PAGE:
Conclusion While it is a very high threshold to be reached, in considering whether to continue trading, directors will need to carry out a “sober assessment” of the company’s position, seek advice and act reasonably in any attempts to save the business, without becoming “reckless to the realities and with the fact that they should put up the shutters.” If directors act in good faith, honestly and responsibly, Courts will be slow to impose personal liability in light of the pandemic, but this will require pro-activity and demonstrable evidence for their actions, in line with the ODCE Guidelines and the case law examined herein. P
Winter 2020 dsba.ie Trea McGuinness is a senior associate in the Private Client Department of BHSM Solicitors. Jessica Hickey is the principal solicitor of Hibernian Law Solicitors and the Chair of the DSBA Probate & Taxation Committee
Practical Paths to Probate Trea McGuinness and Jessica Hickey review a new book on Probate - Practical Probate, written by Karl Dowling, Barrister and Susan Martin, Solicitor
arl Dowling BL and Susan Martin have joined forces again, after the successful publication of the 3rd edition of Civil Procedure in the Circuit Court. Their latest collaboration, Practical Probate, provides just that, a practical guide through Probate procedures, from Will drafting to extraction of Grants of Administration. This manual comes at an opportune time, given the introduction of various changes to Probate procedures by the Probate office, implemented in an effort to streamline Probate procedures and to reduce the volume of rejected applications for Grants of Administration. This book provides a concise reference guide, similar in style to the much loved Probate in a Nutshell, written by the late Eamonn G. Mongey, BL. It covers a wide range of areas, such as estate planning, Will drafting and the administration of different types of estates. It includes a detailed chapter on Enduring Powers of Attorney, looking at the execution and subsequent registration of Enduring Powers of Attorney. It also touches on Probate Office procedures and the various applications that can be made to the Probate office before addressing Non-Contentious Probate litigation. The book includes a number of useful precedents and checklists, all in an easy-to-follow handbook. This is an excellent go-to guide, particularly for newly qualified solicitors or indeed, any solicitor new to, or returning to, the area of Probate practice. Issues encountered frequently by Probate Practitioners are also addressed, including matters such as capacity, validity of Wills, caveats and citations and estates with a foreign element. The Inland Revenue Affidavit was replaced in September 2020 by the introduction of the Statement of Affairs (Probate) (Form SA2) and further changes to Probate procedures are expected early in the New Year. Practical Probate, coupled with relevant updates
on the Courts Services website and the Revenue Guidelines on the Form SA2, will certainly greatly assist Solicitors in following the new regime. P Roundhall, â&#x201A;Ź55.00. Karl Dowling BL is a Barrister with a specialist practice in Probate Litigation and regularly appears before the High Court and Circuit Court. He is a Founding Member of the Probate Bar Association. Susan Martin is a Solicitor with a busy Dublin practice, and has significant experience in the administration of estates and probate litigation. She is an Officer of the Dublin Solicitors Bar Association and a Member of the Council of the Law Society of Ireland. the Parchment 11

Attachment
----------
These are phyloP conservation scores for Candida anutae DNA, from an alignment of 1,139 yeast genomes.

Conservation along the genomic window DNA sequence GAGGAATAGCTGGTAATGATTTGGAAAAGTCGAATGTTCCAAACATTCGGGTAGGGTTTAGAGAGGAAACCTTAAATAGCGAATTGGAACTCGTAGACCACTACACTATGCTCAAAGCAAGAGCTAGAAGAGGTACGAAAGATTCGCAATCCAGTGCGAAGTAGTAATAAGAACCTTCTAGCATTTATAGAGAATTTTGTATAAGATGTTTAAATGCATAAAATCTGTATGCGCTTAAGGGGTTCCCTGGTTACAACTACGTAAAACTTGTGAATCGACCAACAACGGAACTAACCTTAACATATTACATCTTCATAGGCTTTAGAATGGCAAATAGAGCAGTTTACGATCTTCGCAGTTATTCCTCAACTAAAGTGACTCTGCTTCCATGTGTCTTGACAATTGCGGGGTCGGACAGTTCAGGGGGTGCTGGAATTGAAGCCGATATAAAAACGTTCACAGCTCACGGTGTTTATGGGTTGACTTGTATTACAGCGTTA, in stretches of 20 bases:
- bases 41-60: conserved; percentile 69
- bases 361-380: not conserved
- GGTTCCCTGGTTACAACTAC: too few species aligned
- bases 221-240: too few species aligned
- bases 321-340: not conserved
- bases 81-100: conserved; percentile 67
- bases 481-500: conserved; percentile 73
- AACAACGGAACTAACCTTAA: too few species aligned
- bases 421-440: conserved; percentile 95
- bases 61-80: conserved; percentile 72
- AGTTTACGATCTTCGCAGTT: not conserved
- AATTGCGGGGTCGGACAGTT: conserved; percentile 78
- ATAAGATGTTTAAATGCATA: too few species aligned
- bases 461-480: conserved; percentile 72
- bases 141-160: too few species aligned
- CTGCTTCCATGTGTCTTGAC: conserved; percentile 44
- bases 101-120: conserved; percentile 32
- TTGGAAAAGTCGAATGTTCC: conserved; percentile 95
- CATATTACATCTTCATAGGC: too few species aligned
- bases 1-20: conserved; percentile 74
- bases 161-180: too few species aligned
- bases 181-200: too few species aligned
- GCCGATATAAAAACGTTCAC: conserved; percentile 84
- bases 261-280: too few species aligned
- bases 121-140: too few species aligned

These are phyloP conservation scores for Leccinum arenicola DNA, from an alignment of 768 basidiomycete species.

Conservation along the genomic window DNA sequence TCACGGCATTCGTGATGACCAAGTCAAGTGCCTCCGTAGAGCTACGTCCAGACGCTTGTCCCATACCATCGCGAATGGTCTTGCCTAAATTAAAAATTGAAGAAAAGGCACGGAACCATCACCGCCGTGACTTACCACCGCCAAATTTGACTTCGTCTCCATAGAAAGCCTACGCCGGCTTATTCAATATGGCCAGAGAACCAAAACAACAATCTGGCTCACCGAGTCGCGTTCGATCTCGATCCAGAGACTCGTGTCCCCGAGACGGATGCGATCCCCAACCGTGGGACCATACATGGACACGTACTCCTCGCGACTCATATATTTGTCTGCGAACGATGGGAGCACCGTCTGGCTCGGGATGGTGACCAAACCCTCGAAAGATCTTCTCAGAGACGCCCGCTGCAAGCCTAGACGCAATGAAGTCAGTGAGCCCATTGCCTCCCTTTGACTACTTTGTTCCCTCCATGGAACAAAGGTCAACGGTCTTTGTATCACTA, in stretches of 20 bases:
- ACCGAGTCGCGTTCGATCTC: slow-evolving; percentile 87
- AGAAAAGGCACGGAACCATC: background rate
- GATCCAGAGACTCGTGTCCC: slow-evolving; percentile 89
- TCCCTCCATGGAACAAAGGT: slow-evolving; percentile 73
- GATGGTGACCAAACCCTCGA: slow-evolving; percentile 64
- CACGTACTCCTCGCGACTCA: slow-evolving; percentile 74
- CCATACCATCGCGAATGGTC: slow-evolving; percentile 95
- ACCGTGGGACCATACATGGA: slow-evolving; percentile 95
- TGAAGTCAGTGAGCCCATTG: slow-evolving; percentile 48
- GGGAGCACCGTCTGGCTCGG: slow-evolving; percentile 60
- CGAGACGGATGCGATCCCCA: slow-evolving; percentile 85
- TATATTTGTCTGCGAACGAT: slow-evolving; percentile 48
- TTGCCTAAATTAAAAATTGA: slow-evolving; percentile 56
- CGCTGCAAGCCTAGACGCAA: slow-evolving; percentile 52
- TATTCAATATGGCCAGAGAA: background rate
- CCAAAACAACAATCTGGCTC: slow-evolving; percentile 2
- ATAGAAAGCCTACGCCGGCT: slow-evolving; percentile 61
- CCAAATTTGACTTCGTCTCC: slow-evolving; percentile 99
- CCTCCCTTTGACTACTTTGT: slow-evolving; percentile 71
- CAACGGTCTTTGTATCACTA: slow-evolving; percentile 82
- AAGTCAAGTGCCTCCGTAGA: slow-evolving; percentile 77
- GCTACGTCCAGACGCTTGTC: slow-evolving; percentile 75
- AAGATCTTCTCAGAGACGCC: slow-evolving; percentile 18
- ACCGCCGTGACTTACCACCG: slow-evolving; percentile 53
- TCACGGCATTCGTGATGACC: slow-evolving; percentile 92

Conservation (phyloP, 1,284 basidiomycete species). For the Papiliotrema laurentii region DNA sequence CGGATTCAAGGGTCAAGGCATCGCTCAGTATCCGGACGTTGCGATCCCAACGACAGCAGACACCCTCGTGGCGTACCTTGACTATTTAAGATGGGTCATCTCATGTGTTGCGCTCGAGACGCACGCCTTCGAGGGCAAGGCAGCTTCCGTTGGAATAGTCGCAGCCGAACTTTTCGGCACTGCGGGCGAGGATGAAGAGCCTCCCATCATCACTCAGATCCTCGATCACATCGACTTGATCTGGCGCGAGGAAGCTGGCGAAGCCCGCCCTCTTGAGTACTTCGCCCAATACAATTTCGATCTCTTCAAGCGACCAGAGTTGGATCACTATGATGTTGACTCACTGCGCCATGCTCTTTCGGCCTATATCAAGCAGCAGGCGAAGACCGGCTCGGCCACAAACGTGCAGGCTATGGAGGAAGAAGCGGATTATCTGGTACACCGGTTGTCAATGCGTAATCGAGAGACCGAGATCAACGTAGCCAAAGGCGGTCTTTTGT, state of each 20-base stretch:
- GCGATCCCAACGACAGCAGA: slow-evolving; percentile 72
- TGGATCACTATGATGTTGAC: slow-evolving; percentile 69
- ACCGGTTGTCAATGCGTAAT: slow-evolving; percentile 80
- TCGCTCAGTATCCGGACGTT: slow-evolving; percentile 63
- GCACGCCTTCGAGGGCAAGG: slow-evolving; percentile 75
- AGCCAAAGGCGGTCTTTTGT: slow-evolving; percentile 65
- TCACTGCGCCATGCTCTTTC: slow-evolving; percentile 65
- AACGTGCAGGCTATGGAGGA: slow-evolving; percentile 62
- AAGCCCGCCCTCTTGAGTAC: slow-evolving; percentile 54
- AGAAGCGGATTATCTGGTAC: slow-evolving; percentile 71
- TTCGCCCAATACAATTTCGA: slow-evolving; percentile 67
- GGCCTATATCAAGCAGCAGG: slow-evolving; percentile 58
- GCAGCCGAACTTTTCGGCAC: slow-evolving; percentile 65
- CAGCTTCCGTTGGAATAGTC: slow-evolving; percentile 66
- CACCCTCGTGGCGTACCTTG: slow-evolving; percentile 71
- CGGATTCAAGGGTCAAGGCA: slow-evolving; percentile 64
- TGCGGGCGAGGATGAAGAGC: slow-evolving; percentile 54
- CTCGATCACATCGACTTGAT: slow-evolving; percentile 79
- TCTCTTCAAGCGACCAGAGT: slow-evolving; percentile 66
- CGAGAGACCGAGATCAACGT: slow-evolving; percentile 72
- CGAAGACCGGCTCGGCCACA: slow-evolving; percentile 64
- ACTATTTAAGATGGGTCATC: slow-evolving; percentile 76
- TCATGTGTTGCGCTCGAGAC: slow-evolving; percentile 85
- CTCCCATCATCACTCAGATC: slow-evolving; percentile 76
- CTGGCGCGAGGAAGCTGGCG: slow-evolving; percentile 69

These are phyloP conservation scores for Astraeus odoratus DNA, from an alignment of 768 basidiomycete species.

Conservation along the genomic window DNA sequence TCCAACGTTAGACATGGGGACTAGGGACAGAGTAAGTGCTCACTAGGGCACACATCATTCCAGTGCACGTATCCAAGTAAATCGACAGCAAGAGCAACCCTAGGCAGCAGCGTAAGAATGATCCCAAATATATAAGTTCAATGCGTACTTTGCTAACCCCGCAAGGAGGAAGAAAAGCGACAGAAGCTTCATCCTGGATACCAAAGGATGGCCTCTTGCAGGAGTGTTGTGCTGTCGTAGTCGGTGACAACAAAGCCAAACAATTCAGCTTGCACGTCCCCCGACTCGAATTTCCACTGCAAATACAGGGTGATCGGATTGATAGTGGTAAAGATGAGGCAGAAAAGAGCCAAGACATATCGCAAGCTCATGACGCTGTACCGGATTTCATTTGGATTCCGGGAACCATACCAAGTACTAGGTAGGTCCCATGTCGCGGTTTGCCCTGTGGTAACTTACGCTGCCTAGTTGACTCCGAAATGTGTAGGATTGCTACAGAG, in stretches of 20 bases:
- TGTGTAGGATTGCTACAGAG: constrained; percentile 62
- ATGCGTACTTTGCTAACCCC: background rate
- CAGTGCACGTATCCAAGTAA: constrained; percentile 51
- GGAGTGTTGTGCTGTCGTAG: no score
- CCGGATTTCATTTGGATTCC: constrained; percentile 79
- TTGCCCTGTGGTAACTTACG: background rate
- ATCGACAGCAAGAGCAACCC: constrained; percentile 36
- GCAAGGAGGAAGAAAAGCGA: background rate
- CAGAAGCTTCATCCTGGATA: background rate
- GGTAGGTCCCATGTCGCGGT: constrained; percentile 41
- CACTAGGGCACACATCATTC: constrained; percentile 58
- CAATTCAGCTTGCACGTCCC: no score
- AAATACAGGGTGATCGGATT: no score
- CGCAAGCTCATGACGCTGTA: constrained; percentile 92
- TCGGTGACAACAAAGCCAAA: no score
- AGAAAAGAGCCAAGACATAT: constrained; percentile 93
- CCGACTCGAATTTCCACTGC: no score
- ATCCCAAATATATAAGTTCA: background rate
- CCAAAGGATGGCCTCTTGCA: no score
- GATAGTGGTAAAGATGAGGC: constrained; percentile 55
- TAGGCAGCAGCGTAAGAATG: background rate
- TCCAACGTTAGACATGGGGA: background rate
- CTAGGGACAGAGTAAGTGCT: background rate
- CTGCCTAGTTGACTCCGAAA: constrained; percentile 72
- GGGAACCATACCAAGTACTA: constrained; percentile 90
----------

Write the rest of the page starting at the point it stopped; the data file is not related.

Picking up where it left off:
Unification of the Legal Profession Robert Ryan provides an overview commentary on two recent Legal Services Regulatory Authority Reports which address the unification of the legal profession, legal education and training
he Legal Services Regulatory Authority [“the Authority”] has very recently published two Reports under Section 34 of the Legal Services Regulation Act 2015 [“the 2015 Act”] entitled: • Greater than the Sum of its Parts? Consideration of Unification of the Solicitors’ Profession and Barristers’ Profession [“the Unification Report”]; and • Setting Standards. Legal Practitioner Education and Training [“the Education Report”]. Each Report is dated 30th September 2020, was published on 19th November 2020, and is available to view on: www.lsra.ie/publications. By way of overview, the substantive conclusion of the Unification Report is that there should not be unification of the solicitors’ profession and barristers’ profession; and the substantive conclusion of the Education Report is that there should be Standard Setting for Legal Practitioner Education and Training. Those conclusions accord with the submissions of the DSBA to the Authority on each topic, and which have been extensively referenced by the Authority in both Reports. In a press release dated 19th November 2020 issued by the Department of Justice headed “Minister McEntee to reform legal education and remove barriers to becoming a solicitor or barrister”, the Minister for Justice Helen McEntee welcomed both Reports. The Minister made no specific comment in the press release on the Unification Report, but did state in relation to the Education Report that she “was committed to working with the LSRA to drive reform of legal education”. The Minister also stated that she had now called upon the Authority to prepare a report focusing on the financial and administrative barriers that aspiring lawyers face at the outset of their careers, and to make recommendations for change in that regard.